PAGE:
Louisiana approved a law on medical malpractice in 1975 that was both sweeping and comprehensive in nature. In the state of Louisiana, there are two categories for medical malpractice claims. Those are claims against healthcare providers that are public or state based and claims against healthcare providers who engage in private practice. The MMA, or the Medical Malpractice Act is what governs all claims related to private healthcare providers.
In contrast, the MLSS, or the Malpractice Liability for State Services Act, is what governs claims against state or public providers of healthcare. It is through these laws that all other laws, policies, and procedures apply when claims of medical malpractice are brought before citizens or organizations within the state of Louisiana.
Louisiana malpractice law, whether it pertains to public and state or private healthcare providers, stipulates that no more than $500,000 can be brought against qualified healthcare providers, including both future and past expenses of a medical nature. Not only non-economic damages such as suffering and pain are covered within this cap but so are lost wages claims.
The Qualified Healthcare Provider definition is a very broad one such that close to every single kind of entity or individual responsible for the provision of healthcare to people within the state is covered.
In order for a healthcare provider to be described as a provider that is “qualified”, in most situations the provider will need to contribute premiums into the Louisiana Patient’s Compensation Fund. However, if healthcare providers elect not to join into the Compensation Fund by refusing to pay its premiums, then the provider will not be privy to the medical malpractice act’s benefits.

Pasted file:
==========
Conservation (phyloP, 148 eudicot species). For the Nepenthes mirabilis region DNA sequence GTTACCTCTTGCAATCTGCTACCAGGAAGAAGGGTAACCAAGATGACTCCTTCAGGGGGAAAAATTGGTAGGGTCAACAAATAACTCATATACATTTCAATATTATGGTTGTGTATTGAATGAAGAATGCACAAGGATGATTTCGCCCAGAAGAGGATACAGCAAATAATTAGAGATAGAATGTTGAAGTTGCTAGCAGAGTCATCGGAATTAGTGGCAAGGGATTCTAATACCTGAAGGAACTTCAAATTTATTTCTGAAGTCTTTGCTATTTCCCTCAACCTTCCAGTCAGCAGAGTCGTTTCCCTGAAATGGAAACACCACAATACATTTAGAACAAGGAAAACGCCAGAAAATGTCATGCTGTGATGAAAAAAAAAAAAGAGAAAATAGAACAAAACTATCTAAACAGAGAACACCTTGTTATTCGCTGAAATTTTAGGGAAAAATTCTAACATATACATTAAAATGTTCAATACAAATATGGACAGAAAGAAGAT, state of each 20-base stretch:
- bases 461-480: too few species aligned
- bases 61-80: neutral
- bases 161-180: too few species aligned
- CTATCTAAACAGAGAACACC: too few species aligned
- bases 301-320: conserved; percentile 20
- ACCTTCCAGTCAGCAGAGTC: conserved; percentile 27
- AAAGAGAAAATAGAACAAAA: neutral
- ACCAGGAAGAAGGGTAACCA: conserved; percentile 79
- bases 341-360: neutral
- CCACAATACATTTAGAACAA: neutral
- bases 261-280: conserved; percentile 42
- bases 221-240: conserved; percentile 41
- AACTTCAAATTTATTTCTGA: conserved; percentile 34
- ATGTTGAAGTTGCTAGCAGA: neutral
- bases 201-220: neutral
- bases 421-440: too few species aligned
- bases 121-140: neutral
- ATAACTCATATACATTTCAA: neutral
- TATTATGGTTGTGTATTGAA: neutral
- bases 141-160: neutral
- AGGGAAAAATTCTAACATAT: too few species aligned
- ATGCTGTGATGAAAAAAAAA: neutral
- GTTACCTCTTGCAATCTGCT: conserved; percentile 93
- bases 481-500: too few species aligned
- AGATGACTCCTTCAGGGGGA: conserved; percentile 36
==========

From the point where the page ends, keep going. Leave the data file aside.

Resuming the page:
The most significant of these benefits is the damage cap. To put it another way, healthcare providers that are not part of the Louisiana Patient’s Compensation Fund can be sued for any amount not limited to the $500,000 cap. The cap itself, however, does not scale up with increases related to inflation, which means that the total amount is worth less today in real dollars than it originally was when it was incepted in 1975.
Statute of Limitations
In Louisiana, the Statute of Limitations is known as the Prescriptive Period; it essentially sets a limit after which suits cannot be brought related to medical malpractice against a healthcare professional or provider. In other words, a medical review panel’s formation must be requested within one year from when the potential incident of medical malpractice may have occurred. This is not simply the date when the negligence possibly occurred but also the date when the patient should have known that a negligent act might have occurred.
Regardless of the circumstances involved, claims cannot be brought in excess of three years from when the suspected malpractice occurred. When wrongful death claims are made, the statute of limitations does not exceed one year from the date of death.
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